You have to find religion to get sober.
Many people who get sober do so with the help of 12-step programs like AA. Most people aware that a central tenet of AA is reliance on a higher power. Some members take this very seriously and insist that a spiritual awakening and religious devotion is necessary to maintain sobriety. While that’s fine for some people, others are put off by it or just can’t seem to do it. The good news is that you don’t have to become religious to stay sober. The most important things are to get any co-occurring disorders under control and form a strong sober support network. There are several non-religious mutual-aid groups that you can join, including SMART Recovery, Refuge Recovery, and LifeRing. There are even agnostic and atheist 12-step meetings.
You have to hit bottom before you can recover.
There’s a saying in AA that you hit bottom whenever you decide to stop digging. The notion that you have to completely destroy your life before you can begin recovery is dangerous. Recovery doesn’t get easier by letting the problem get worse. The earlier you take action to overcome addiction, the better off you’ll be.
Medication assisted treatment is replacing one addiction with another.
Some people believe that taking medication as part of recovery means you’re not really in recovery. This isn’t just a talking point among politicians who don’t want to fund methadone clinics; it’s also a common belief in 12-step circles. If you would rather not take medication, that is certainly your choice, but it has helped many people take their lives back from addiction. Methadone and Suboxone drastically reduce the rate of opioid relapse and disulfiram and naltrexone have helped many people quit drinking. No one would advise a diabetic to stop taking insulin and the same logic should apply to addiction.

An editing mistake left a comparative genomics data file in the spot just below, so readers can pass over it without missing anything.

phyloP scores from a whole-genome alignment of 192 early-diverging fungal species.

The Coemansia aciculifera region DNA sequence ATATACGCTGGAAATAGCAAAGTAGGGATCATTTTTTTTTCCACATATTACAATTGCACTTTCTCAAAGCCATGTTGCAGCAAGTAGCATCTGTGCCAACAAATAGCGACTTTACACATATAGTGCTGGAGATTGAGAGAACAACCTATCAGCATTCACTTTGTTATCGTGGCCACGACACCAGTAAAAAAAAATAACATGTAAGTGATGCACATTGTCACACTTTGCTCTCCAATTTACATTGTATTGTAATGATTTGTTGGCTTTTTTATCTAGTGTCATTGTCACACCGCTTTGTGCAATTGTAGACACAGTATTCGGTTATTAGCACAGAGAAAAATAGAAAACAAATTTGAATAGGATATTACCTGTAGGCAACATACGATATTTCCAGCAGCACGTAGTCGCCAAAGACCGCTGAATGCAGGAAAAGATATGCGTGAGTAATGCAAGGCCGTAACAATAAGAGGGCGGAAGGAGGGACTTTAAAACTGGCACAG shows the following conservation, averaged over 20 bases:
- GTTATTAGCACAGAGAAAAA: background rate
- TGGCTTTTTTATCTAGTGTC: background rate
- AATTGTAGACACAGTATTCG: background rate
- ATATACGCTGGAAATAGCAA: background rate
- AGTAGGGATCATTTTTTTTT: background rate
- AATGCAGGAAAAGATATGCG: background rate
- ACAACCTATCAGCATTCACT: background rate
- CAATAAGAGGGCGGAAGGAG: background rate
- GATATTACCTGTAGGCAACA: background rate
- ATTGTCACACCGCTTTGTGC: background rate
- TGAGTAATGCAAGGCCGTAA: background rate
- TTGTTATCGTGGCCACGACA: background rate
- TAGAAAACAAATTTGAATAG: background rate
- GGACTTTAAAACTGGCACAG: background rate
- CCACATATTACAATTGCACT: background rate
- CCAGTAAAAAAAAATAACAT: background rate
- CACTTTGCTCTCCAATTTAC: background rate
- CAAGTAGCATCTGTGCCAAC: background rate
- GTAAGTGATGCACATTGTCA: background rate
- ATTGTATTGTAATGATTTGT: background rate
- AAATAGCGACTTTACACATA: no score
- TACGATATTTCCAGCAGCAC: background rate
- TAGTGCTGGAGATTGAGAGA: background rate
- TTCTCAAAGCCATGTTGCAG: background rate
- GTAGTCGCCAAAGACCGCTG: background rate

You have to be rich to afford treatment.
Residential treatment is often depicted as a kind of spa for rich people with substance use issues. Those places do exist, but there are many different options available to people who want to get sober. Not only are there different price levels for inpatient treatment, but there is also a whole continuum of care that includes counseling, intensive outpatient treatment, and extended residential treatment. Insurance will often pay for most of treatment, and if not, there may be government assistance available for people who want to get sober. Treatment centers will help you find a way to pay for treatment.
If you or someone you love is struggling with addiction or mental illness, we can help. Recovery Ways is a premier drug and alcohol addiction treatment facility located in Salt Lake City, Utah. We have the resources to effectively treat a dual diagnosis. Our mission is to provide the most cost-effective, accessible substance abuse treatment to as many people as possible. Request information online or call us today at 1-888-986-7848.